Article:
Precious Metals


A strong palladium price has given PGMs producer Lonmin the chance to delay or scale back on the amount of job cuts it originally forecast.

Platinum-group metals (PGMs) miner Lonmin (LSE:LMI) is expected to delay or reduce the amount of jobs it was forecast to cut in South Africa.

Surging palladium prices have lifted the company’s bottom line, and Lonmin has made the decision ahead its takeover by Sibanye-Stillwater (NYSE:SBGL,JSE:SGL). Higher prices for a basket of Lonmin’s metals paired with a weaker South African rand have also boosted the company’s prospects.

However, CEO Ben Magara told Reuters that anything could happen long term, stating, “The job losses we anticipated may happen over a longer period – we may lose all of them or we may only lose half.”

In 2018, Lonmin did away with 2,400 jobs. The target for job cuts this year has been revised to 4,000, down from the original 5,300.

All of miner’s operations are located in South Africa and it employs roughly 29,000 people. Despite job cuts becoming increasingly difficult in that area, where unemployment runs around 27 percent, the Sibanye-Lonmin merger is being touted as the only way to save Lonmin jobs.

“Jobs are to do with market pressures, economics and macro factors which are beyond the control of any one company,” Magara noted.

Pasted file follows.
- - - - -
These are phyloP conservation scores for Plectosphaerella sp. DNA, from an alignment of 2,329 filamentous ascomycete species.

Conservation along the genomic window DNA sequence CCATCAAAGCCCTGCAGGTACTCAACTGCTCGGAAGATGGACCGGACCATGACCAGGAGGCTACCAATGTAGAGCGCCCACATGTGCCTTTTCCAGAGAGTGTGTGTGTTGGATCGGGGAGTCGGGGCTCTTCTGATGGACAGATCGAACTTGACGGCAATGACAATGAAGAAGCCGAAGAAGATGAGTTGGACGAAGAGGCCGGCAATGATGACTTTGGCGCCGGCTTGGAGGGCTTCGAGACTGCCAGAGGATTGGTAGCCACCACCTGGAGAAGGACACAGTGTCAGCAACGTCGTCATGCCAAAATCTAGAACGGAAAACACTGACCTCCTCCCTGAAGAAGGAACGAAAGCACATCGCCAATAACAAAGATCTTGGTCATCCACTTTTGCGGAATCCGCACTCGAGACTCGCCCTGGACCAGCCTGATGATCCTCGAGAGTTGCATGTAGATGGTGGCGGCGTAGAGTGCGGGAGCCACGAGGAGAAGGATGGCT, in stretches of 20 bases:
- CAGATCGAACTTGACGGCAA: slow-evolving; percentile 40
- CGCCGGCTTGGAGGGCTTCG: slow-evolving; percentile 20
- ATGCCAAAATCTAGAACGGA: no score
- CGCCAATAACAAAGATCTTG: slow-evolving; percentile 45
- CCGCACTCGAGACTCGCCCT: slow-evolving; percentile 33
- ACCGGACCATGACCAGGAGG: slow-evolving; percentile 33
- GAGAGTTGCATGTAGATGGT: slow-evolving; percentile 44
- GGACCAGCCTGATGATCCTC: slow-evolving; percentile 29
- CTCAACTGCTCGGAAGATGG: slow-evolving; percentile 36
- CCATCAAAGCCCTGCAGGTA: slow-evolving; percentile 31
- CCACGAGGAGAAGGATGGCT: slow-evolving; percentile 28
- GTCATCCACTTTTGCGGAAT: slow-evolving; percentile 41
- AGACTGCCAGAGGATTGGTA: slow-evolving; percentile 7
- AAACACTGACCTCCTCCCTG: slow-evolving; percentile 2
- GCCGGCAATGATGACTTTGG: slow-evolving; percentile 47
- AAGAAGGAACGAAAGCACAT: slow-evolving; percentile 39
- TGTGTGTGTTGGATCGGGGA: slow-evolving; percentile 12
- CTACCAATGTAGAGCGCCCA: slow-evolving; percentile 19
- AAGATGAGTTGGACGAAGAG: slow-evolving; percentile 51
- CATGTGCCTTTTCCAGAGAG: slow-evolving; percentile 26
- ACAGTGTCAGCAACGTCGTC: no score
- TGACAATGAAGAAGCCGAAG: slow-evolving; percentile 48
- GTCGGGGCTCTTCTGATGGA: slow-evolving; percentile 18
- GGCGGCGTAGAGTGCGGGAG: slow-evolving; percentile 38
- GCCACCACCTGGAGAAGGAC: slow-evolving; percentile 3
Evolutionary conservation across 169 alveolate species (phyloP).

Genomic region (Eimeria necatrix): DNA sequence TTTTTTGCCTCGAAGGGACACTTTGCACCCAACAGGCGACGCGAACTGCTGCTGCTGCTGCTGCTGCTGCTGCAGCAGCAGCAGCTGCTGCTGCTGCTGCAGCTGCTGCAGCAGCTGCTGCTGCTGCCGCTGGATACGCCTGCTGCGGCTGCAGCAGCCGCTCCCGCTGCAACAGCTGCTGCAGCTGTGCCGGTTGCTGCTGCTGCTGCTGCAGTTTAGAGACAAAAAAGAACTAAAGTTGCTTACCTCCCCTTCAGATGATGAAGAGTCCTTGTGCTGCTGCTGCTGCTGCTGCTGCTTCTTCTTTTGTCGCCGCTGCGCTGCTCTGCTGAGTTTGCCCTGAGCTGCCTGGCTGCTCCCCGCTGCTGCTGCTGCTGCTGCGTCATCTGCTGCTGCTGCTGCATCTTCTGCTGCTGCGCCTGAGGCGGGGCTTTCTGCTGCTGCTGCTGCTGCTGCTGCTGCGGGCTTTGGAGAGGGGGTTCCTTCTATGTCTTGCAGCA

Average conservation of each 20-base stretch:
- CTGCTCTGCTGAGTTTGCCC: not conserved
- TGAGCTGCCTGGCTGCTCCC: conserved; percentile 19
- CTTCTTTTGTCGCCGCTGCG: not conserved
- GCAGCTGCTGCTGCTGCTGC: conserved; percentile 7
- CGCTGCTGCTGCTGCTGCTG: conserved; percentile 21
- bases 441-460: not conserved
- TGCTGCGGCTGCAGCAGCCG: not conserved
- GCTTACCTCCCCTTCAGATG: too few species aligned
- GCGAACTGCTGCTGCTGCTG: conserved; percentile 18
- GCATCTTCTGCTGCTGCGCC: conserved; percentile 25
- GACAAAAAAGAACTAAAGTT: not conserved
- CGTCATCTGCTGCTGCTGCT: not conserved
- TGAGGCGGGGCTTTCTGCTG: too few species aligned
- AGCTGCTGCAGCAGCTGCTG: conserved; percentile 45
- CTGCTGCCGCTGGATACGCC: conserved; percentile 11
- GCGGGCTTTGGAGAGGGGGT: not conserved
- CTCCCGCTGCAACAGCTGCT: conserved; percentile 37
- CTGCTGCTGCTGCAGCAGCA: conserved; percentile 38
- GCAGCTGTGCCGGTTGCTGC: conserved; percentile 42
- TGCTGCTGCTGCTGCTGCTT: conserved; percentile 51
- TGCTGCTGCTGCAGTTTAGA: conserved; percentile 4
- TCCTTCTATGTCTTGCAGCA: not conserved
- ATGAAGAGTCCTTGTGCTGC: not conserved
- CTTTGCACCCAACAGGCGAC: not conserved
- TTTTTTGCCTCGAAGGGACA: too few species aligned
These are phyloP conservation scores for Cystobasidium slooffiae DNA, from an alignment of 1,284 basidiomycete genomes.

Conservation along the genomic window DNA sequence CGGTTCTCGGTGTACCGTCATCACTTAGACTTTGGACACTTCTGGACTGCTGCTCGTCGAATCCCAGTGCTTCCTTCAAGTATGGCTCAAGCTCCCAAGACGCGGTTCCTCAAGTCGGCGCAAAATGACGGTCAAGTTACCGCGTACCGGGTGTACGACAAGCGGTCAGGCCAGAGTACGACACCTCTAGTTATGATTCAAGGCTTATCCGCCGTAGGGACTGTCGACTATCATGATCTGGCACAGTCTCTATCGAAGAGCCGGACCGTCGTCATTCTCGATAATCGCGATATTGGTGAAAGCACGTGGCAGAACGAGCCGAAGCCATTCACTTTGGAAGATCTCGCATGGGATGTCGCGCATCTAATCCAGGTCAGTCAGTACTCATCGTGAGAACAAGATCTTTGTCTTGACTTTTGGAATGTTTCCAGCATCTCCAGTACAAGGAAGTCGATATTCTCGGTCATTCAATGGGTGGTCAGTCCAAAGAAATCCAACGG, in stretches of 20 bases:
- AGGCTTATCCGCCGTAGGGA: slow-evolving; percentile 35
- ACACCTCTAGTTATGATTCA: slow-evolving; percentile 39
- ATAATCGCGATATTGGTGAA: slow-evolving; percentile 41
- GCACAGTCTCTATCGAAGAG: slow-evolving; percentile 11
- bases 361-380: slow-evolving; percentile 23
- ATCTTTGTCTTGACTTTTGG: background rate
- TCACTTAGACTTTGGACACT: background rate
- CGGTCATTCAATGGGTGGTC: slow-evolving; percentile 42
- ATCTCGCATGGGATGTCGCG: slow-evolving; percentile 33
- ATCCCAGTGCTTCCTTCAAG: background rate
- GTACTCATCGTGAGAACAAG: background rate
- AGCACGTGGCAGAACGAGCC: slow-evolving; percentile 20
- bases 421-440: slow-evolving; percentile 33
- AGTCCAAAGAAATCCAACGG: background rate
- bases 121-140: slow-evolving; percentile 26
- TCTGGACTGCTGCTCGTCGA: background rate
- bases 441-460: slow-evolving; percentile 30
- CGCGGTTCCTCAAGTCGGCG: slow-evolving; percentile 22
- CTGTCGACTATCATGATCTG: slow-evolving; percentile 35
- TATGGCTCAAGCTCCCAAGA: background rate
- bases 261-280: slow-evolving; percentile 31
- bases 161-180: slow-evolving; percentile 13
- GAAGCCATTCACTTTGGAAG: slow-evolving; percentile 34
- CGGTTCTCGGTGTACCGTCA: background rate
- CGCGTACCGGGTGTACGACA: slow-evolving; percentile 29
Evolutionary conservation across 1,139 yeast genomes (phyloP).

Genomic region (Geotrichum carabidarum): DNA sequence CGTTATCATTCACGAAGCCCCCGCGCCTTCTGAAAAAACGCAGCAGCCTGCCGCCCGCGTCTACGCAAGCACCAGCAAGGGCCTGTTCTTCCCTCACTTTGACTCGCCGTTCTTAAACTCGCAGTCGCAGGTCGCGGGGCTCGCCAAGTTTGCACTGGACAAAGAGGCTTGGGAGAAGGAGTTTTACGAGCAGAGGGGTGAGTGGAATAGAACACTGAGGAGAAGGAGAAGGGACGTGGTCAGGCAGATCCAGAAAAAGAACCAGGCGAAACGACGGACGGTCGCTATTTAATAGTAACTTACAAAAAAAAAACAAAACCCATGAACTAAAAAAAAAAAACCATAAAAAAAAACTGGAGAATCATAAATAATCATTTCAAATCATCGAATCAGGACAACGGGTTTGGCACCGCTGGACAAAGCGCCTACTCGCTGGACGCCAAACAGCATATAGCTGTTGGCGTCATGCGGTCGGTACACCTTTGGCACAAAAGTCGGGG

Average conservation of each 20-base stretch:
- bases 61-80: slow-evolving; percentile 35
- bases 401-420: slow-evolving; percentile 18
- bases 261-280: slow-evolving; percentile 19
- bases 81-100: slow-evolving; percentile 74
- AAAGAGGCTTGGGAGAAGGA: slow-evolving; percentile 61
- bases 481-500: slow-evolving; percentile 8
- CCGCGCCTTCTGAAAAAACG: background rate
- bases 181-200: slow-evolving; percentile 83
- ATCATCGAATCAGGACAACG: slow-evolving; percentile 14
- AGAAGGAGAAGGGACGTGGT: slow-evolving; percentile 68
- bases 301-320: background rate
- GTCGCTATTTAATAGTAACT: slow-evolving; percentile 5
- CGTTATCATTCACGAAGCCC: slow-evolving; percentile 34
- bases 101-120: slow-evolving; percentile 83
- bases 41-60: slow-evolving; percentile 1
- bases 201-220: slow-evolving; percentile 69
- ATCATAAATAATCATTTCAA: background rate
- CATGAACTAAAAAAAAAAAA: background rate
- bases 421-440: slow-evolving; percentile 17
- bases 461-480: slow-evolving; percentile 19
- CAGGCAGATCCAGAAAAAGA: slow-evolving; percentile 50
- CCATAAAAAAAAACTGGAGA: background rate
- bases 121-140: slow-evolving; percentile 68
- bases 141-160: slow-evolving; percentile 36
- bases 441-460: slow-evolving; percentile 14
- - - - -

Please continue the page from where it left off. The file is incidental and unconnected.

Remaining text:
Currently, palladium prices are hovering around US$1,325 per ounce, after hitting record highs above US$1,600 in March, when supply fears were circulating.

Metals Focus recently forecast a palladium supply deficit of 574,000 ounces for 2019. Meanwhile, FocusEconomics analysts predict that by Q4 of this year prices will range from US$1,140 on the low side and US$1,600 as the absolute high.

Even with the continued positive outlook for palladium, Lonmin lacks the investment needed to develop new reserves, which means jobs that have been lost to old and depleted shafts cannot be moved to new operations. With prices now trending higher the company may be able to do this.

Lonmin previously stopped capital expenditure on newer shafts to meet its goal of staying cash positive. Due to this strategic move, the miner is spending below what is needed to sustain its production profile.

“Over the next few years we need to double our capital spend to make sure we can bring about the new projects,” Magara said.

As of 11:52 a.m. EDT on Wednesday (May 15), Lonmin was trading at GBX 63 on the London Stock Exchange; meanwhile palladium was trading at US$1,320.

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Securities Disclosure: I, Nicole Rashotte, hold no direct investment interest in any company mentioned in this article. 


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